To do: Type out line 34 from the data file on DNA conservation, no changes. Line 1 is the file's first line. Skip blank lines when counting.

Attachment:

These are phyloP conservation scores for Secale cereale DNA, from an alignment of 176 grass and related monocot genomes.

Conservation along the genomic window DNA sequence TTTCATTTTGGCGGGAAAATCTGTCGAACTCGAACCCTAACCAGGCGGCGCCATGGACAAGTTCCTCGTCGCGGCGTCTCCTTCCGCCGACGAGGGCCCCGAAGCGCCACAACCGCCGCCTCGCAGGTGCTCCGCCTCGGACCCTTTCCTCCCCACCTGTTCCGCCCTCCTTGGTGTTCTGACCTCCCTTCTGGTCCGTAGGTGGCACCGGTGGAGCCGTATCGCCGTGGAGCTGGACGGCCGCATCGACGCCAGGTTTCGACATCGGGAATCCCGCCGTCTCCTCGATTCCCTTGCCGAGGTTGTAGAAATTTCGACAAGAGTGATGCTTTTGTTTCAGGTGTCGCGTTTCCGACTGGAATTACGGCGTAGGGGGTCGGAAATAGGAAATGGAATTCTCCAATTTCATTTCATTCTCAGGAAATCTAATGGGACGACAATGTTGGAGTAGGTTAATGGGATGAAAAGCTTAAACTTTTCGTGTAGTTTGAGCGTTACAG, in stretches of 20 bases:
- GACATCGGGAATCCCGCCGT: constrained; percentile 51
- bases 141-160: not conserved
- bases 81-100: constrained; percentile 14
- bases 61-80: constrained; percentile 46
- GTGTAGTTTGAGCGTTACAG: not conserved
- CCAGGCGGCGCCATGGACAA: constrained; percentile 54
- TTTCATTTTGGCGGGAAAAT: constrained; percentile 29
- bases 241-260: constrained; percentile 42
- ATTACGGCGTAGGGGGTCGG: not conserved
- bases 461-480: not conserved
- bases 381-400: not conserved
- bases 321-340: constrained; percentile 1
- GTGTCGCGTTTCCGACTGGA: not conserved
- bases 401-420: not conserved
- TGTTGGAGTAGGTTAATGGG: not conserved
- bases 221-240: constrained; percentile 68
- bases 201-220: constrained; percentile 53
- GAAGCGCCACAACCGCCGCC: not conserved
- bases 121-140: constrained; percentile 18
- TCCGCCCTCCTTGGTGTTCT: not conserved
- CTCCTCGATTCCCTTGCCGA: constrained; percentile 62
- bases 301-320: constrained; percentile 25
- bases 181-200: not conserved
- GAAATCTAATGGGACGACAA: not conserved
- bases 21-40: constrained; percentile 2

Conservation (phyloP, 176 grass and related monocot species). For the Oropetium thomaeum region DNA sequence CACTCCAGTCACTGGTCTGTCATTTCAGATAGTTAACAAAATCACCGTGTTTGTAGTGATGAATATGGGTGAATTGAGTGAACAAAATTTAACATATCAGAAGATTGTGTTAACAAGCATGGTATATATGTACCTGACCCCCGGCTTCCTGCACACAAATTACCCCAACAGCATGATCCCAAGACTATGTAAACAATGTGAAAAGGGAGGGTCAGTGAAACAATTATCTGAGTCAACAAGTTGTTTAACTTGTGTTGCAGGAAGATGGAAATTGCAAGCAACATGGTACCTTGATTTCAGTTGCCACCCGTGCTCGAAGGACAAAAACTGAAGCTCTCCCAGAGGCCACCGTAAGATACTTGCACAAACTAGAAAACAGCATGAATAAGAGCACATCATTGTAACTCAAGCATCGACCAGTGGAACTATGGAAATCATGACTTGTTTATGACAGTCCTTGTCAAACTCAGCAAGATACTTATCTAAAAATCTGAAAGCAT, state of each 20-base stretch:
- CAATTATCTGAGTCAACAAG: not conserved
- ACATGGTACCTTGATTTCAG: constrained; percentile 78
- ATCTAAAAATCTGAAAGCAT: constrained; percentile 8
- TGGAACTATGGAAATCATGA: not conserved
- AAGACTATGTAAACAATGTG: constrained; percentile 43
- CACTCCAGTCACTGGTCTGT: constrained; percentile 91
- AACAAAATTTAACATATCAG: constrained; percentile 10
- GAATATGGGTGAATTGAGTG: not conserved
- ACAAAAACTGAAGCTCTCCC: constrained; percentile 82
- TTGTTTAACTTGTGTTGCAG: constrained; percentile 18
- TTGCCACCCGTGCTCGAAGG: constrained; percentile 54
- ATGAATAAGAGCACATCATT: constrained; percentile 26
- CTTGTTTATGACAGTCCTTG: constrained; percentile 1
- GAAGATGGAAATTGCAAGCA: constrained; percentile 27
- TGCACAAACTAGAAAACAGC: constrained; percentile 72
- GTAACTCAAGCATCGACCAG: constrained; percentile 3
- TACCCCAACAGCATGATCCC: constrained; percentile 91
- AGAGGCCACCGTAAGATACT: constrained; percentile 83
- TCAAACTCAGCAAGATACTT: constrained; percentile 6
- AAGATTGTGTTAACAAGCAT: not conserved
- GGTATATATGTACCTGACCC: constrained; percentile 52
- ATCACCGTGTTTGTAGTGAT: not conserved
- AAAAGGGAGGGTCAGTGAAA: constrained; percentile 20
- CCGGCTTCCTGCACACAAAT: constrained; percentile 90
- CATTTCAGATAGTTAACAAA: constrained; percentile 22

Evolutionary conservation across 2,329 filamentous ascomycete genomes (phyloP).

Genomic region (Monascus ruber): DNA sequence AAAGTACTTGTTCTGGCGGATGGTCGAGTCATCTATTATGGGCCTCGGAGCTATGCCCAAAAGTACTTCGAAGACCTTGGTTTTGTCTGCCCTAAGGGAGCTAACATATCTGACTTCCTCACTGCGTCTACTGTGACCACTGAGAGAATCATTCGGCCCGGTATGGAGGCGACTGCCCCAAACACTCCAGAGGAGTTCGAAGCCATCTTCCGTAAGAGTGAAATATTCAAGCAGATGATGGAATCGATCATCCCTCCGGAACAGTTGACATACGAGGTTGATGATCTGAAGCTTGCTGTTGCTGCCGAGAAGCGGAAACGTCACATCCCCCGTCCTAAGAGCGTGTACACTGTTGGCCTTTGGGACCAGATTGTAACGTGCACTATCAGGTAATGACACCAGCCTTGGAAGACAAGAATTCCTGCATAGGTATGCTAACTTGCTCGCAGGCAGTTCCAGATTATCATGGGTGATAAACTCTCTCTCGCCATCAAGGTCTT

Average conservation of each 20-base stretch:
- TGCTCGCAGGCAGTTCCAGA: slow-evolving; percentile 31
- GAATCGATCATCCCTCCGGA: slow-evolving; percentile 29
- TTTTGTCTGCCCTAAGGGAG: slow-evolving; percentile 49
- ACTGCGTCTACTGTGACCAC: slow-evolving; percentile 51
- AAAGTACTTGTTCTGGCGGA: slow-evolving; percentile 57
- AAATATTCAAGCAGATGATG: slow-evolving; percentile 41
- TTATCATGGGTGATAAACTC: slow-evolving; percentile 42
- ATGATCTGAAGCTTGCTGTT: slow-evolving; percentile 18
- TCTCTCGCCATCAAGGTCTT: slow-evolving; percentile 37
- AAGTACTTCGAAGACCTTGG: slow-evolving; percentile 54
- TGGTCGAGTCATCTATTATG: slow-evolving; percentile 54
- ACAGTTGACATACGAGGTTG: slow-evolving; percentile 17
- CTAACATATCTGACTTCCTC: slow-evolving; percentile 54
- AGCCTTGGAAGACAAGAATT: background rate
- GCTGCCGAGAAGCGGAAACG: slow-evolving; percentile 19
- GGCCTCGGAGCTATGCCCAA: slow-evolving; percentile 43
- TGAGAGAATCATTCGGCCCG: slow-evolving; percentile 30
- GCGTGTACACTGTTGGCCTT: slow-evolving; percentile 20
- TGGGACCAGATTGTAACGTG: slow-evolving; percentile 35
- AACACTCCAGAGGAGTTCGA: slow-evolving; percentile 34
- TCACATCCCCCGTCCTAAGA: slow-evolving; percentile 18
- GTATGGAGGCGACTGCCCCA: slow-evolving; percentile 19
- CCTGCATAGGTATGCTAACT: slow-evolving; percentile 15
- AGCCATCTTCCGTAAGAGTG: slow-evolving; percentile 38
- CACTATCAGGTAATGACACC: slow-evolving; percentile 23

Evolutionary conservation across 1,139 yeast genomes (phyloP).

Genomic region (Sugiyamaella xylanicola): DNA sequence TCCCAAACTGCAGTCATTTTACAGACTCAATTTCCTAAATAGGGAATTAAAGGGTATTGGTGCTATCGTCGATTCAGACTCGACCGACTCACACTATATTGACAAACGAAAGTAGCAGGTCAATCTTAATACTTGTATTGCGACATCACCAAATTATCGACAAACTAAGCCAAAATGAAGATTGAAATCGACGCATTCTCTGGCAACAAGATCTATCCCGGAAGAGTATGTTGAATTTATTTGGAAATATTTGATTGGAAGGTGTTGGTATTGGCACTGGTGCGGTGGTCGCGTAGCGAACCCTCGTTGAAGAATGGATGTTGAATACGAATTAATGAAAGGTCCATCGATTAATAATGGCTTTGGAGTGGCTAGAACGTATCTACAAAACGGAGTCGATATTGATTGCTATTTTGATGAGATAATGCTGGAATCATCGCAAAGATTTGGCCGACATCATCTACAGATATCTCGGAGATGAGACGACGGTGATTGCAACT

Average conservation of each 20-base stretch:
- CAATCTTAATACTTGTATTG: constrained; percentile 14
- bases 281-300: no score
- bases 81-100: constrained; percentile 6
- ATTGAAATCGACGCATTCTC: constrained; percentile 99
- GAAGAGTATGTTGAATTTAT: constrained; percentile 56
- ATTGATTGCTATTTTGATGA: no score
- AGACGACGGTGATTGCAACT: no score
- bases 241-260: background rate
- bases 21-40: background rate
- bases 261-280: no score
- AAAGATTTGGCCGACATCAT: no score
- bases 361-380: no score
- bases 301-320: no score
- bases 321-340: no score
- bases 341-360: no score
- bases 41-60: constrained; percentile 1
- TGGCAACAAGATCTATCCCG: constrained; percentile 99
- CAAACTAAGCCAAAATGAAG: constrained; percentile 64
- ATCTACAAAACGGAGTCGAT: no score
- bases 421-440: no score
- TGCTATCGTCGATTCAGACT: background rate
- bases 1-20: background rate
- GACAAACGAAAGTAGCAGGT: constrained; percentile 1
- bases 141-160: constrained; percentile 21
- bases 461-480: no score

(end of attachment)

- CACTCCAGTCACTGGTCTGT: constrained; percentile 91